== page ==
When you and your team are committed to your mission daily through the right activities and you keep your vision in view, “walking the talk” should be a piece of cake, right? It’s really not that easy. Last week, we discussed five characteristics I believe a company must exhibit to follow through on what it says it is going to do. Today, I would like to add a few more ways you can ensure you and your company are “walking the talk.”
1. Make high expectations a way of life.
Yes, set the bar high and expect everyone to get over it, including you. While your standards and goals should be achievable, they should also stretch people. If you hold people accountable to and for their goals, you in essence are creating an environment of high expectations. BEWARE however; if you accept less than what you stated you would, that will become your real standard.
2. Leave room for improvement, and focus on closing the gap.
Challenge your team to set its own improvement goals. Suggest they start with small improvements first to create an environment of constant celebration. Make sure that you are not only assisting them in closing the gaps but also recognizing them when they do so.
3. Commit to developing your team, while encouraging self-development as well.
A healthy mix of the two can produce incredible results through the right activities. Schedule the time and resources necessary to ensure training around knowledge and job skills is being completed. Seek out and consider joining industry related associations and groups. Be willing to allow some of your key employees to join as well.
4. Encourage and support taking chances.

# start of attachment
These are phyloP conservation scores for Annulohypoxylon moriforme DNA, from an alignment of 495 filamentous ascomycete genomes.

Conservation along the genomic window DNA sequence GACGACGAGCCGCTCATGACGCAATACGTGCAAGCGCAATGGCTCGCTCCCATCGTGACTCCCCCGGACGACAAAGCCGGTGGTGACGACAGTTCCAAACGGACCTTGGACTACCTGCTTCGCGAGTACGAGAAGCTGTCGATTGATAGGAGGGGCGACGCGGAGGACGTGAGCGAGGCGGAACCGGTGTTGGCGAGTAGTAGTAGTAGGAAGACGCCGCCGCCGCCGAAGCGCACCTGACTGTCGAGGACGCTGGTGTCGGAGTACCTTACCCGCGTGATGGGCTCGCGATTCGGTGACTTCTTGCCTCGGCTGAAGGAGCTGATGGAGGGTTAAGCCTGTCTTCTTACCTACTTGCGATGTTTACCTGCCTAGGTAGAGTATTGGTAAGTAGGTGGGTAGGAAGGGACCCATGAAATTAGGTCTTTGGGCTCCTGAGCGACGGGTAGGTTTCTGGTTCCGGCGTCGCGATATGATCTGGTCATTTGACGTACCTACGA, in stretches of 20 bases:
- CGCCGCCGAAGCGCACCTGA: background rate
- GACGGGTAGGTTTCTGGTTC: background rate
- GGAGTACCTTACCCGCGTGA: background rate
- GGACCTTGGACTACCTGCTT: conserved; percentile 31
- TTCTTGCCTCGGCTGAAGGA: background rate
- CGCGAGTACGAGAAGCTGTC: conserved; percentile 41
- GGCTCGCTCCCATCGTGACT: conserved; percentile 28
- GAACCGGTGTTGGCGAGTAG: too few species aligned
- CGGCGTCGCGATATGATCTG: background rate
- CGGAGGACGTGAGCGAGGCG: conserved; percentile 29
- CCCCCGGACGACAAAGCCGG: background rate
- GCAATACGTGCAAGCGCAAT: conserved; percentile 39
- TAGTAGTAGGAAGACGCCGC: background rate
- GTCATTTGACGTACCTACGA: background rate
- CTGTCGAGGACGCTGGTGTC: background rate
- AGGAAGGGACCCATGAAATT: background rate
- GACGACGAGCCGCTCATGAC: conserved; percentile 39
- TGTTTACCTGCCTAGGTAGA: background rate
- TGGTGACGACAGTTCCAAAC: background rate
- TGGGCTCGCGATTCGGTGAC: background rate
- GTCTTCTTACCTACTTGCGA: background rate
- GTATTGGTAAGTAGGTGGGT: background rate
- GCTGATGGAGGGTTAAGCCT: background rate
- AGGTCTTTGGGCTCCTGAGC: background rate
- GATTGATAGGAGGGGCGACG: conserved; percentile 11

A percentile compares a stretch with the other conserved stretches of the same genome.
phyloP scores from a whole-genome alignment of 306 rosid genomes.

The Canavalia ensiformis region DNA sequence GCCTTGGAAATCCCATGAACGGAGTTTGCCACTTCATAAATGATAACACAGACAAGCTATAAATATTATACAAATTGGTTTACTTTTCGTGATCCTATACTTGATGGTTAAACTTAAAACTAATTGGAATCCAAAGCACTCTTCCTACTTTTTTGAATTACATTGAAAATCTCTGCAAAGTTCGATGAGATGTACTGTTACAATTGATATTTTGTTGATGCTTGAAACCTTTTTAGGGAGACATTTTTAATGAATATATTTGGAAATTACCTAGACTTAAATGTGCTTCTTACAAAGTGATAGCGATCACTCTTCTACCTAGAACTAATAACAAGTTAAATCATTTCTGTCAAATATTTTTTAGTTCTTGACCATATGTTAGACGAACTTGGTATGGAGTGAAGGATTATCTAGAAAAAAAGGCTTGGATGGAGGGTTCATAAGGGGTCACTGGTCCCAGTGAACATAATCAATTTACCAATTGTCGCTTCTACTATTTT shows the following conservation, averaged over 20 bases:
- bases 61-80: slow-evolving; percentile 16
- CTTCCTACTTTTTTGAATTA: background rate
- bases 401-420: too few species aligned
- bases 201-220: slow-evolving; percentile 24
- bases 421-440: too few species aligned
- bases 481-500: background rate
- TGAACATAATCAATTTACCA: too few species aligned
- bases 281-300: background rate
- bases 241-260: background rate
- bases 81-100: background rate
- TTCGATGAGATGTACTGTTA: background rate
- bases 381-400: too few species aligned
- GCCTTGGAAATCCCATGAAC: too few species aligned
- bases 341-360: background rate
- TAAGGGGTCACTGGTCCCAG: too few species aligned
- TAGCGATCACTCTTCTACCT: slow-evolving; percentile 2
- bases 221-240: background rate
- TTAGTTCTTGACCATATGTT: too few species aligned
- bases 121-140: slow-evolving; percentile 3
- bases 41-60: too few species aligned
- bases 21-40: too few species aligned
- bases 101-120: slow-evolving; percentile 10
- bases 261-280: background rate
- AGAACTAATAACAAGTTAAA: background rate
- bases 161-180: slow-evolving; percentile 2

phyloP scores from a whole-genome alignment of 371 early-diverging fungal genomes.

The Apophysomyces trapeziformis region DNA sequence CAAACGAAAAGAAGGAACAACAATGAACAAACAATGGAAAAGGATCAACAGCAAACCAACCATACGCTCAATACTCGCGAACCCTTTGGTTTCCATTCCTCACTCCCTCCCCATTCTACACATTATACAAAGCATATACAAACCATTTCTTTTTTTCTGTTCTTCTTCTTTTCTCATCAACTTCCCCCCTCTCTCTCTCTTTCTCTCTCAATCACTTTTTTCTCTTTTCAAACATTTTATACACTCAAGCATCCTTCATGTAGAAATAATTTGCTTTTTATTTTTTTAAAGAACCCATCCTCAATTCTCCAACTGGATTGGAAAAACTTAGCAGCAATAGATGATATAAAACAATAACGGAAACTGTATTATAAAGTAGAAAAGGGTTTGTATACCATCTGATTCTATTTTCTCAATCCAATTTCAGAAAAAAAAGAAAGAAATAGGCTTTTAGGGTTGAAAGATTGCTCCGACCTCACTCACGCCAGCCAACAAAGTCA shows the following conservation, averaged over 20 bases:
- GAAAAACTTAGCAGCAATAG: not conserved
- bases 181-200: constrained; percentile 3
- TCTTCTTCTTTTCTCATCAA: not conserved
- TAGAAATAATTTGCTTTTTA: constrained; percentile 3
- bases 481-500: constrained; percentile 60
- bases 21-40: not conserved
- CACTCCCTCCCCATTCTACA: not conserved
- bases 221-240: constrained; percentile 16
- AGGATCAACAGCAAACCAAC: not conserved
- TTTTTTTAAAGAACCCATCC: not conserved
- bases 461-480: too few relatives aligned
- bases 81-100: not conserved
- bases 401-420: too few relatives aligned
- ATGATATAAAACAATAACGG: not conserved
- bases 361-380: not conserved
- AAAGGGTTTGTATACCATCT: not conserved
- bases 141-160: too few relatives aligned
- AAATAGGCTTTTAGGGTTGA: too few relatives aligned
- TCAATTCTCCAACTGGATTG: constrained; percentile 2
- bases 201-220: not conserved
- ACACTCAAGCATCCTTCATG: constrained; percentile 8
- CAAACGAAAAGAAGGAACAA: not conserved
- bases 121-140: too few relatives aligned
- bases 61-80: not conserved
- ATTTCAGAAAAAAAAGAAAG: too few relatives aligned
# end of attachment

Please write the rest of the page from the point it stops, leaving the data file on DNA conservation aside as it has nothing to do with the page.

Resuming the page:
Make sure you promote behaviors that encourage people to stick their neck out. Just make sure you define the limits and boundaries for realistic risk-taking but also encourage those who sometimes tend to discourage any form of risk-taking.
5. Define responsibilities for not only others, but yourself as well.
Too often, we assume people know and understand what they are responsible for. Take the time to clearly define responsibilities, then test for understanding. It is a good rule to make sure you are meeting all of your responsibilities before you start holding others accountable for meeting theirs.
6. Inspect what you expect.
Once you’ve set, defined, and delegated goals and responsibilities, it is imperative that you have systems and processes that monitor, follow-up, and grade progress, or lack of. If you supervise and manage people, I strongly suggest you meet with them at least quarterly to evaluate their performance and communicate your opinion of the results.
In my experience as a leader and coach, I have found that leaders who commit to the activities above not only achieve great results, but also develop great employees and leaders as well. That’s leadership done right! If you’re successful in creating an environment that is progress-driven and if you inspect it continuously, your chances of successfully “walking the talk” improves dramatically.
Time to walk!